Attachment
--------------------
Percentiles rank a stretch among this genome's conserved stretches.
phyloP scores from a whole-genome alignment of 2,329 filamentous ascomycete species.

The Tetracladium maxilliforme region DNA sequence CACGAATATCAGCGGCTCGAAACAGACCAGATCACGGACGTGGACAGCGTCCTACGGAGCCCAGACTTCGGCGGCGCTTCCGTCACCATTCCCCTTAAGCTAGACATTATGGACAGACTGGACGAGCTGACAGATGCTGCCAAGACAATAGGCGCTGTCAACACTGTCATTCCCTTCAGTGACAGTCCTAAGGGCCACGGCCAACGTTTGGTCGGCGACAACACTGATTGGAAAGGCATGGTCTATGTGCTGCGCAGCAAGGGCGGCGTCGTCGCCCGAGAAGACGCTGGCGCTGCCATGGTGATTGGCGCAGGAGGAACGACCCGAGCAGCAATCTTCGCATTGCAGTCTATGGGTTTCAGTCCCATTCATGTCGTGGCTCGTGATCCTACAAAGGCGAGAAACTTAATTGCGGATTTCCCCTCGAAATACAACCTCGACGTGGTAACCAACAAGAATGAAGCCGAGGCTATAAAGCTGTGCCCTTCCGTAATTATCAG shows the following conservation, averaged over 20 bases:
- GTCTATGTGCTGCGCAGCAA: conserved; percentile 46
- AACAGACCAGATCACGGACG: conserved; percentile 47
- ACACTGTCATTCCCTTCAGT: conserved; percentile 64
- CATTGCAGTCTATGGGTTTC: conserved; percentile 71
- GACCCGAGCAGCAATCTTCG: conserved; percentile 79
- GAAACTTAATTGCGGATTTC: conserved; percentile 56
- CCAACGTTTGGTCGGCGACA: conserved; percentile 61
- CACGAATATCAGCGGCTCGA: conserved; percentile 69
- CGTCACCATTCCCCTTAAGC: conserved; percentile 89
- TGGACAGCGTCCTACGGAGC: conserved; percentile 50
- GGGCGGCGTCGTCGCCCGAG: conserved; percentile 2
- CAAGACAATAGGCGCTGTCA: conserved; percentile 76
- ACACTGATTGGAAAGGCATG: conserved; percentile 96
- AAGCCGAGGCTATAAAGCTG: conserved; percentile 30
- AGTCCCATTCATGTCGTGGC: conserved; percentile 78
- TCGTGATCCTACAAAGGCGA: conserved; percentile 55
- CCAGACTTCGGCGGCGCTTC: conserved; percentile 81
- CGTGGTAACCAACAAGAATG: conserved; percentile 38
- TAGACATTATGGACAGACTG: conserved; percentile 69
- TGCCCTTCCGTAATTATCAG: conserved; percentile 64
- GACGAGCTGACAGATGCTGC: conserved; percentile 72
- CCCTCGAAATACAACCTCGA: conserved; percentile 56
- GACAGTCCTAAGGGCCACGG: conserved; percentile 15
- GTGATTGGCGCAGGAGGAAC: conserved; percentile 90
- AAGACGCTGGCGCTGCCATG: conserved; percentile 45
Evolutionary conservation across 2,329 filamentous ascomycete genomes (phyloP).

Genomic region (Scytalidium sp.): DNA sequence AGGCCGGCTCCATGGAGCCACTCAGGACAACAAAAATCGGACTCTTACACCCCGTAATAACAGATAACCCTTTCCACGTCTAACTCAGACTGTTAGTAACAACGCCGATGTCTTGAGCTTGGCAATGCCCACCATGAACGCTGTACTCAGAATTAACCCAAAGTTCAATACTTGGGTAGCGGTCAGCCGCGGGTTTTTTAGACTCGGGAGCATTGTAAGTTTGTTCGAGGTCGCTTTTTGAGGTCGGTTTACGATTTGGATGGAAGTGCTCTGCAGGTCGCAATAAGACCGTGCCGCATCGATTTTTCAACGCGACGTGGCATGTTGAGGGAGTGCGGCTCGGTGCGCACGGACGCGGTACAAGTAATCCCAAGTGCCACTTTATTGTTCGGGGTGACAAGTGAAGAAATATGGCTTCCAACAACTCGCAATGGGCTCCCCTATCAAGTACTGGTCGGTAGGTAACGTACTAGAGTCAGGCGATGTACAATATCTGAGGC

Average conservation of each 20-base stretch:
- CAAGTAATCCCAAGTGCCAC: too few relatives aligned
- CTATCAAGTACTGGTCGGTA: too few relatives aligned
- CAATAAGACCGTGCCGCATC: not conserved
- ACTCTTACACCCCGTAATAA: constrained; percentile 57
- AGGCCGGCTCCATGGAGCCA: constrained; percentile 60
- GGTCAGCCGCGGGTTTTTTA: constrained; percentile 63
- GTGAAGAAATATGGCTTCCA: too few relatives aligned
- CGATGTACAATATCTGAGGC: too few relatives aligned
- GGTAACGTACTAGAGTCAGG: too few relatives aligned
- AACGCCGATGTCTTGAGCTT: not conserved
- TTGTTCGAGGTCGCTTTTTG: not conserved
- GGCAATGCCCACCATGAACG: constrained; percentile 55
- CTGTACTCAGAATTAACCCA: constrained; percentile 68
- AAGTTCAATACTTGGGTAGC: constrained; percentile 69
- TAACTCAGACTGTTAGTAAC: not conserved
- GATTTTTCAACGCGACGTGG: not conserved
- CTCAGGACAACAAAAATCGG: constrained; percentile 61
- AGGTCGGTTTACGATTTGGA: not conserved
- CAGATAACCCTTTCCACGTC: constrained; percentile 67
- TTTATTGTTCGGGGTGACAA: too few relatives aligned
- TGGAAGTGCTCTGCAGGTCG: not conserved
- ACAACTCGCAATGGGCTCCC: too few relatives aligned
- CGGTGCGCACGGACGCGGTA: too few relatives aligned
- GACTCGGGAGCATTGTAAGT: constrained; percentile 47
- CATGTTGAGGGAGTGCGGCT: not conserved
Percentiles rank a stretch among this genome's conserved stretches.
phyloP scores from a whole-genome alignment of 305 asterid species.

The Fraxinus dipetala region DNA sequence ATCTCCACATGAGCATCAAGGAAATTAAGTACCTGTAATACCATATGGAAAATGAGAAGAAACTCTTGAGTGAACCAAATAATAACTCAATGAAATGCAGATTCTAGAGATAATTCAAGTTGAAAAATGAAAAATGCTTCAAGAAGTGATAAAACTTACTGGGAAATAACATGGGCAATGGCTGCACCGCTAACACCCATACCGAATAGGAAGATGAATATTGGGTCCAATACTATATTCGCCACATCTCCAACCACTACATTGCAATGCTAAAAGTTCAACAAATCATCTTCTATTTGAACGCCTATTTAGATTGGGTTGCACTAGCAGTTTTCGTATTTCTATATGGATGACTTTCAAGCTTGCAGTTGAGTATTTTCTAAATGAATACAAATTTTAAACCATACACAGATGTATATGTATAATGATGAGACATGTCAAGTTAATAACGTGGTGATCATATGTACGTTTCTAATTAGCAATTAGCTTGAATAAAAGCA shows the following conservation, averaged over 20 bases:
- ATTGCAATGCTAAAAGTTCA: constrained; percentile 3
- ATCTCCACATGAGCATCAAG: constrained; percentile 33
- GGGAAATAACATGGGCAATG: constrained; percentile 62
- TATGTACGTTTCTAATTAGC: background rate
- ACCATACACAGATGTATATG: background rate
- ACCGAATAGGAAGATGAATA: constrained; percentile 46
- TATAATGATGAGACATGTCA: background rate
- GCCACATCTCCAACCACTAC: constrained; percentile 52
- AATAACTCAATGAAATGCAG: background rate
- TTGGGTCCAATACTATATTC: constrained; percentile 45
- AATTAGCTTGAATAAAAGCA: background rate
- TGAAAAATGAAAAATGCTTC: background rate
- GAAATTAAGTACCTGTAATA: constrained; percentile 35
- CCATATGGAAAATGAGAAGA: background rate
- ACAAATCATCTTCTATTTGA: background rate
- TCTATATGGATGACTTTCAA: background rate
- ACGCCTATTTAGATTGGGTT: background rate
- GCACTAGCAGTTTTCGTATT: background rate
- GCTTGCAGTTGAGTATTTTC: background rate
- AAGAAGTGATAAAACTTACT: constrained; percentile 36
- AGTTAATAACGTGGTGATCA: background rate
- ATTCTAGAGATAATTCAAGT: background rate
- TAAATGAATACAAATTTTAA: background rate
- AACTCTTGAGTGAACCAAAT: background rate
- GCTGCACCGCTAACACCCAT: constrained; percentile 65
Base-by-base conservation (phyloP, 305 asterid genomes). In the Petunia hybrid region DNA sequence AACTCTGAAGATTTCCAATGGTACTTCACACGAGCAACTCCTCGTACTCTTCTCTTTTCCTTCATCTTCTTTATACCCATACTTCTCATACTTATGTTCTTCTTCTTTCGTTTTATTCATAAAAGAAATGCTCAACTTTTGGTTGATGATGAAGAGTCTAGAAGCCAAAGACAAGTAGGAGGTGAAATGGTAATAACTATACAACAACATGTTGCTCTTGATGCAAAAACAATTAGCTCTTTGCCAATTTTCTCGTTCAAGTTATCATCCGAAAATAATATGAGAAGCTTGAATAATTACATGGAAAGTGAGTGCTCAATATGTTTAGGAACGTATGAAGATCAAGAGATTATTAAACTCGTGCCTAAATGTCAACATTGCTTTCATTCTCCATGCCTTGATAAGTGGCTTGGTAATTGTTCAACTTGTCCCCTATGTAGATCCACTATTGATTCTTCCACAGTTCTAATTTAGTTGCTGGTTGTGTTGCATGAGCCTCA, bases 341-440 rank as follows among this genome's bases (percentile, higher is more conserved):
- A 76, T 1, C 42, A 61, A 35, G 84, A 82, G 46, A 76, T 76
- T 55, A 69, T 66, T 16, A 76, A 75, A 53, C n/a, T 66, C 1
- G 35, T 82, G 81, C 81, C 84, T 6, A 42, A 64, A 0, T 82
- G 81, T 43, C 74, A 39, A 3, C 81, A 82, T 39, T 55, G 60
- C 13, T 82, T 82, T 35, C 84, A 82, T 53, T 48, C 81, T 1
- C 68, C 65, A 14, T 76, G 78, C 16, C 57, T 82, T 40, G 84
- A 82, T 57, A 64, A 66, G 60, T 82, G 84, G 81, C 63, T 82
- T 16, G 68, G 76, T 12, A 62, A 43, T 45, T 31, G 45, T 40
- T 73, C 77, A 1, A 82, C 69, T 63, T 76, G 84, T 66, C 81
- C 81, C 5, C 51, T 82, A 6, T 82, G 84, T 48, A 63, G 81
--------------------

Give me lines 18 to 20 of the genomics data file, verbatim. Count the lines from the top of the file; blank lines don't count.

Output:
- AGTCCCATTCATGTCGTGGC: conserved; percentile 78
- TCGTGATCCTACAAAGGCGA: conserved; percentile 55
- CCAGACTTCGGCGGCGCTTC: conserved; percentile 81